By: John Eriomala
On March 21st, 2023, Rema’s Calm Down Remix featuring American singer, Selena Gomez, charted at Number 8 on the Billboard Hot 100 Charts; becoming the highest-charting African song ever in the history of the US Billboard Hot 100. This was a particularly stunning feat, considering the fact the original single was released a little over a year ago, and the remix itself in August of 2022.
For me, however, the most interesting part of all this is that Calm Down broke a record previously held by another remix, Wizkid and Tems’ Essence which featured pop star, Justin Bieber. It had me thinking of what we could possibly take away from the nature of these remixes; especially concerning the likely aim for the release of said remixes. As such, we’ll be categorising a few recent remixes and trying to understand the intent behind them.
The most recent example of this is DJ Neptune’s ‘Icons Remix’ for Nobody, which turned out to be one of 13 songs on his Nobody: The Extended Playlist (Worldwide Remixes) EP. The original song (with Joeboy and Mr. Eazi) dominated the airwaves for months after its release in March 2020; even going on to win Song Of The Year at the 2020 Headies Awards. But there was a need to capitalise on the popularity of the record. So, in the timely honored tradition of the likes of David Guetta, Neptune rolled out a remix tape targeted at various markets; Latin America, France, the Carribeans, Hausa, Igbo, the Middle East etc. And for the lead single, he capitalised on the popularity of Laycon who had emerged winner of Big Brother Naija just the month before.
Other examples include Rema’s Dumebi (The Remixes) EP which came a year after the hit song was released off Rema EP. It was the label’s way of pushing him onto the international scene with features from Latin star, Becky G, and the legendary electronic dance music duo, Major Lazer. Also, Mayorkun’s Geng Remixes EP was mainly to sustain the shelf life of the original song released four months prior (April 2020). It included a UK Remix, an African Remix, and a Naija Remix; the latter being the first song on which both Vector and MI would appear following their 2019 beef.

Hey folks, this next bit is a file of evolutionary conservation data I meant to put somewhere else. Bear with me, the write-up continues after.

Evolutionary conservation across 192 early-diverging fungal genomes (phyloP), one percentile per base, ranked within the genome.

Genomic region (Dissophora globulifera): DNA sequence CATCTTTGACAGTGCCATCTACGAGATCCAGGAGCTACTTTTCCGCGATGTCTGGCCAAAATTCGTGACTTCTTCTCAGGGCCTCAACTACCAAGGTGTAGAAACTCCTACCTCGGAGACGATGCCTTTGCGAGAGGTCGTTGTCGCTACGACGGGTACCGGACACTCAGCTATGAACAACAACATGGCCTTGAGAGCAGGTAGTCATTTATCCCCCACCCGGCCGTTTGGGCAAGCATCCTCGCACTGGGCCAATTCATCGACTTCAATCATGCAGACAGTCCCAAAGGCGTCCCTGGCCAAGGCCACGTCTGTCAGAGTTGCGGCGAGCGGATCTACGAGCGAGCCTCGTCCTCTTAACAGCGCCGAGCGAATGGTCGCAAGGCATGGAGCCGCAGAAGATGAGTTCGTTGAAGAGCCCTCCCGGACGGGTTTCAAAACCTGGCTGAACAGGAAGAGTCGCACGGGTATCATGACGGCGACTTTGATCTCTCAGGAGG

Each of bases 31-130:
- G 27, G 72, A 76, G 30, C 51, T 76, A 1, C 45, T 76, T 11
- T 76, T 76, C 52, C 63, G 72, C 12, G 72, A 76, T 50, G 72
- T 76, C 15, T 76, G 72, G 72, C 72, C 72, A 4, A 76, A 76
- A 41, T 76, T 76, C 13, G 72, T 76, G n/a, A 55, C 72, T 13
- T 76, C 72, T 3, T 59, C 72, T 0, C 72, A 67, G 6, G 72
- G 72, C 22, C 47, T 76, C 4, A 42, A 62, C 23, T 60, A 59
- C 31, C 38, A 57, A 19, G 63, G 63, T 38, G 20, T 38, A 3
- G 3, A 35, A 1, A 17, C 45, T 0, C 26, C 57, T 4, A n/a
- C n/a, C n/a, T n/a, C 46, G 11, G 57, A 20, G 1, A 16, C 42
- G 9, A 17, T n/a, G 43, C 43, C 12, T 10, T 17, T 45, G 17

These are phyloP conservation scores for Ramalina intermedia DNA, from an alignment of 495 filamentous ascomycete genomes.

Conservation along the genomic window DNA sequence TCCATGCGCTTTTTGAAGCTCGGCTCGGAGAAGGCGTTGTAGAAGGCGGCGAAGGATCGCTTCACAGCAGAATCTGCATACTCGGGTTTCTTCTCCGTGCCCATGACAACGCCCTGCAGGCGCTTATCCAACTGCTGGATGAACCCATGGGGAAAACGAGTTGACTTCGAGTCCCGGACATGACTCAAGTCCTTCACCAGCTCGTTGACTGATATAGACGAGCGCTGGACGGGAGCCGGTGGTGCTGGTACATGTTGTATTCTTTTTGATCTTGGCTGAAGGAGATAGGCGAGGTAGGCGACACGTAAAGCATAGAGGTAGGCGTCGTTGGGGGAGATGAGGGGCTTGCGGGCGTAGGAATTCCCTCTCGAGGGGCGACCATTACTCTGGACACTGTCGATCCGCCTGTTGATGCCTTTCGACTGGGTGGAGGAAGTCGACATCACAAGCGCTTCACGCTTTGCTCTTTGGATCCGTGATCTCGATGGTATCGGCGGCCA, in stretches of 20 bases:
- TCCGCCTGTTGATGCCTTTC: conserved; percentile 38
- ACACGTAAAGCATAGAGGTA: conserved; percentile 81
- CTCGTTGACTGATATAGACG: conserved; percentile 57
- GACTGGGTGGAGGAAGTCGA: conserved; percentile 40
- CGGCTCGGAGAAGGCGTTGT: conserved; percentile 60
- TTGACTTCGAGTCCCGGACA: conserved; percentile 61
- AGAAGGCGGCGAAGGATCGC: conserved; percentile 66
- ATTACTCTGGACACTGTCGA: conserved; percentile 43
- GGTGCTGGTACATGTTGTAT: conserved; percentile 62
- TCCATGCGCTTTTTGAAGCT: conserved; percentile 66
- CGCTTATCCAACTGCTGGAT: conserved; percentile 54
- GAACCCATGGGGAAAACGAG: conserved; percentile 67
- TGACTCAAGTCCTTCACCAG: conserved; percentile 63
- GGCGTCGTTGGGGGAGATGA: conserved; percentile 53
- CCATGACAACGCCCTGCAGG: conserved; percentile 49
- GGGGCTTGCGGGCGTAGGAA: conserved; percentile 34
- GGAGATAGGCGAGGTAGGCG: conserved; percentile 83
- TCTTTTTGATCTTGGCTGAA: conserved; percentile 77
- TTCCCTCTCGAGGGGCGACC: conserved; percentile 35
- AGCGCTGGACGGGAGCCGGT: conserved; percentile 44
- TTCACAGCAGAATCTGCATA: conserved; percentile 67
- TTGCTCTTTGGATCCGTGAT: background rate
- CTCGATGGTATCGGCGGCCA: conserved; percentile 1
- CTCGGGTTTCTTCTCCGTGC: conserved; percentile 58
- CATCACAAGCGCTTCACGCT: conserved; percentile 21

In summary, these types of remixes are targeted at multiple markets but employ less promotion than the initial records. I’m almost willing to wager that Victony will be towing this path soon with a few more Soweto remixes.
Remixes Aimed at the US Market
My earliest recollection of remixes of this nature was the 2011 remix of P-Square’s Beautiful Onyinye which featured US rapper, Rick Ross. Even though I knew little about music in general at the time, the reactions I observed from listening to radio and TV show countdowns, were enough for me to grasp the gravity of the collaboration. It was that huge! In comparison to today’s remixes, however, Beautiful Onyinye barely measures up in reach and impact.
Take Fireboy DML’s Peru for instance; released midway through 2021 and almost immediately laid claim to the Song Of The Year title. It did reasonable numbers all over Africa, the UK, and parts of Europe, but had minimal penetration in the US. Then, Fireboy’s team reached out to Ed Sheeran over the possibility of a remix, Ed sent back a verse, they put out the remix, and Peru went nuclear! As Fireboy, real name Adedamola Adefolahan, put it in an Apple Music 1 interview ” This is a record that will stand the test of time. Years later they’ll say, “Oh, Afrobeats opened up in the United States, worldwide, internationally, and Peru by Fireboy is one of those records that made it happen”. The record went on to peak at number 53 on the Billboard Hot 100 Charts, 1 on the Official UK Singles Chart, and as of today has tallied 231 million views on Spotify. The music video is itself one of the ten most viewed by a Nigerian artist on YouTube; with roughly 155 million views recorded so far.